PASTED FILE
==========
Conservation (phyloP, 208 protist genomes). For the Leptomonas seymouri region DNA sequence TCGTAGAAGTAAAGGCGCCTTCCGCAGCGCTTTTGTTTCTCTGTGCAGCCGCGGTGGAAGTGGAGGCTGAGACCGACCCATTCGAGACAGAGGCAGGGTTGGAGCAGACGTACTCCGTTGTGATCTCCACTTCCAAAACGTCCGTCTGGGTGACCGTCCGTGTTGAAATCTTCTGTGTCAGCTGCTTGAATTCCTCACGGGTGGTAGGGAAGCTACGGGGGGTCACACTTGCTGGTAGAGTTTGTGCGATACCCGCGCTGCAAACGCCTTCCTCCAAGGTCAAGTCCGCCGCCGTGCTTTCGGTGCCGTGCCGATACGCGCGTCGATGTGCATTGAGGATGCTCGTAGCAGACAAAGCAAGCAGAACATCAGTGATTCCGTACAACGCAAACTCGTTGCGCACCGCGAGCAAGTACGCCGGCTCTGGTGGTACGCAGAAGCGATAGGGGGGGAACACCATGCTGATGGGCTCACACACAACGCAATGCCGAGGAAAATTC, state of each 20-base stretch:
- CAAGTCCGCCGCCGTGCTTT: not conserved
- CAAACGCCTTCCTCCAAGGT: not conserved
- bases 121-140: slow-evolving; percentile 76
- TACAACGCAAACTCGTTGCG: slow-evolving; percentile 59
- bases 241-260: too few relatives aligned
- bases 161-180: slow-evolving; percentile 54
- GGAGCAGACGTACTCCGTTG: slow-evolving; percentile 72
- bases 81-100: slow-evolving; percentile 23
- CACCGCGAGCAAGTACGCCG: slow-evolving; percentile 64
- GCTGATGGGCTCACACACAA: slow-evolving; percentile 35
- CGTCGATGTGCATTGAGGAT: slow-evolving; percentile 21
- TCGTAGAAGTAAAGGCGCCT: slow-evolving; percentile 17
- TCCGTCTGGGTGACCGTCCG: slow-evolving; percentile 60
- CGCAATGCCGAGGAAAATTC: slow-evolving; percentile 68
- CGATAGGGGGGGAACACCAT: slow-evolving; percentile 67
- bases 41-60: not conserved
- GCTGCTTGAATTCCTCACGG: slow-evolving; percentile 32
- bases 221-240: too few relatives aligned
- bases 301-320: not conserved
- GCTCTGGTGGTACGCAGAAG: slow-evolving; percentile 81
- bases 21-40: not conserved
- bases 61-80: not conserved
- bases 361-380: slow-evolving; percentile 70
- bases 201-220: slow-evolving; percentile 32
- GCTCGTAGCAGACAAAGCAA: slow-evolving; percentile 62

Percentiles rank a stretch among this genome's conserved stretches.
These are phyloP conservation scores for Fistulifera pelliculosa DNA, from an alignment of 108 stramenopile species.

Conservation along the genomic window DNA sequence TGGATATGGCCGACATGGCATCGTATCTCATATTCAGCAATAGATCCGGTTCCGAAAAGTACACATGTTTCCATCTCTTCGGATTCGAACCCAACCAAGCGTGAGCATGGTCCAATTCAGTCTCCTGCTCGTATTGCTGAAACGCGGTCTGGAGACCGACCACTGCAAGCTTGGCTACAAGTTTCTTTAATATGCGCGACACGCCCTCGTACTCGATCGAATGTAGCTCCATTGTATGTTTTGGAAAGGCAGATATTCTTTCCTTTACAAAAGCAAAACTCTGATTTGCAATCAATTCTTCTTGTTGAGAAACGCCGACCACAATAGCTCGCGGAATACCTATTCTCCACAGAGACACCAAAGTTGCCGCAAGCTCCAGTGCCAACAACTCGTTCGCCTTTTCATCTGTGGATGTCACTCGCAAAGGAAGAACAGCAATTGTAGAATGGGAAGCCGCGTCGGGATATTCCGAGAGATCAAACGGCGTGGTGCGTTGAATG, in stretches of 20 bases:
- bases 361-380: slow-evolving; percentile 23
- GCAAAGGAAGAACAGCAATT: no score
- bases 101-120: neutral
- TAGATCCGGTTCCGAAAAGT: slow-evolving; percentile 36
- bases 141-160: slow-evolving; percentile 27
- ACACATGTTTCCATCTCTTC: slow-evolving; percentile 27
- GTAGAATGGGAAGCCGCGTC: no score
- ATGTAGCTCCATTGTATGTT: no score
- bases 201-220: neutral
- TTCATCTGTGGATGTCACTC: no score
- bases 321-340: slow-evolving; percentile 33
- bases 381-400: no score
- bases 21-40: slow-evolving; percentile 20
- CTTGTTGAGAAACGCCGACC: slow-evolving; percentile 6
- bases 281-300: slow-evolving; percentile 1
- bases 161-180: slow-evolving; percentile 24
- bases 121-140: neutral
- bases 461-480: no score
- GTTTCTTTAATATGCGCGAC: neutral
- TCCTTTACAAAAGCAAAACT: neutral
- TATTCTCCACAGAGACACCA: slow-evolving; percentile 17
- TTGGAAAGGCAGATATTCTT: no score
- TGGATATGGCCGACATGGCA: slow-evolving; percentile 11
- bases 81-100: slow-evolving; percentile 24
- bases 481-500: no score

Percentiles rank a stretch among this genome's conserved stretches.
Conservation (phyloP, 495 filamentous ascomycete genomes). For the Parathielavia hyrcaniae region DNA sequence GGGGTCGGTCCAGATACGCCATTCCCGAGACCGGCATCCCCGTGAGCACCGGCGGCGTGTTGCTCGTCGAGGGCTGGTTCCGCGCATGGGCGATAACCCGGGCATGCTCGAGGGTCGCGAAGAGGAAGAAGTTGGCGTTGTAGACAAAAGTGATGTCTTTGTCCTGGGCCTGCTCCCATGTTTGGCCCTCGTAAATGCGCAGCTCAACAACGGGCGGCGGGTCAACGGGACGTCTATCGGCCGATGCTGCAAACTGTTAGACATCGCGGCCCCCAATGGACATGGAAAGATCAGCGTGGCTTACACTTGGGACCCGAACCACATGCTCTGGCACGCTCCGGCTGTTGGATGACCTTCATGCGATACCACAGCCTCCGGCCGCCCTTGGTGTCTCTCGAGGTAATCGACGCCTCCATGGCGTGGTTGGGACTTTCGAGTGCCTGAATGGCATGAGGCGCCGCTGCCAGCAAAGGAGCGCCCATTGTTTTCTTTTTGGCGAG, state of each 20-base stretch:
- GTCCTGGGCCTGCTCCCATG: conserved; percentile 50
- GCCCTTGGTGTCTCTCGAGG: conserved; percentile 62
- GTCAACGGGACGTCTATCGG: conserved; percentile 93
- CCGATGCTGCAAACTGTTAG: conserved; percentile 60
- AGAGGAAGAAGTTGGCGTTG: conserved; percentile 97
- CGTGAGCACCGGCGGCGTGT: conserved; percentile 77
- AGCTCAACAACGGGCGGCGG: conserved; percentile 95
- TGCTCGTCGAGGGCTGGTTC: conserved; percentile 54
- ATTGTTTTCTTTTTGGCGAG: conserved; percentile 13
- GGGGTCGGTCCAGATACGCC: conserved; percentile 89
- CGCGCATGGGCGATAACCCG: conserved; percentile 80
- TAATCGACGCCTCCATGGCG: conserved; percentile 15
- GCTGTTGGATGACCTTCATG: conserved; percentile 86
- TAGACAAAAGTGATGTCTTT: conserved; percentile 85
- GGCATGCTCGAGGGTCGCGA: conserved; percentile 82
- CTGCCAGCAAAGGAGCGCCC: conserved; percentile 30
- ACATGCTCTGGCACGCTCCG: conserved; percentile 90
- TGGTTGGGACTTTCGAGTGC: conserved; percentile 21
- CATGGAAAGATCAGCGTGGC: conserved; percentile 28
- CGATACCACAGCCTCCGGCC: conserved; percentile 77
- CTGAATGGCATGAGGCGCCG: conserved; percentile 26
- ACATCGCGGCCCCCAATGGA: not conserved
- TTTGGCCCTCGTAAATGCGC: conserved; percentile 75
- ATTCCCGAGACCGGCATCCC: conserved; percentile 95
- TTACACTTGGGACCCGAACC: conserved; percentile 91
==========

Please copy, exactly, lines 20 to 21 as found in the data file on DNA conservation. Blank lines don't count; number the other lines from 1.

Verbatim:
- bases 301-320: not conserved
- GCTCTGGTGGTACGCAGAAG: slow-evolving; percentile 81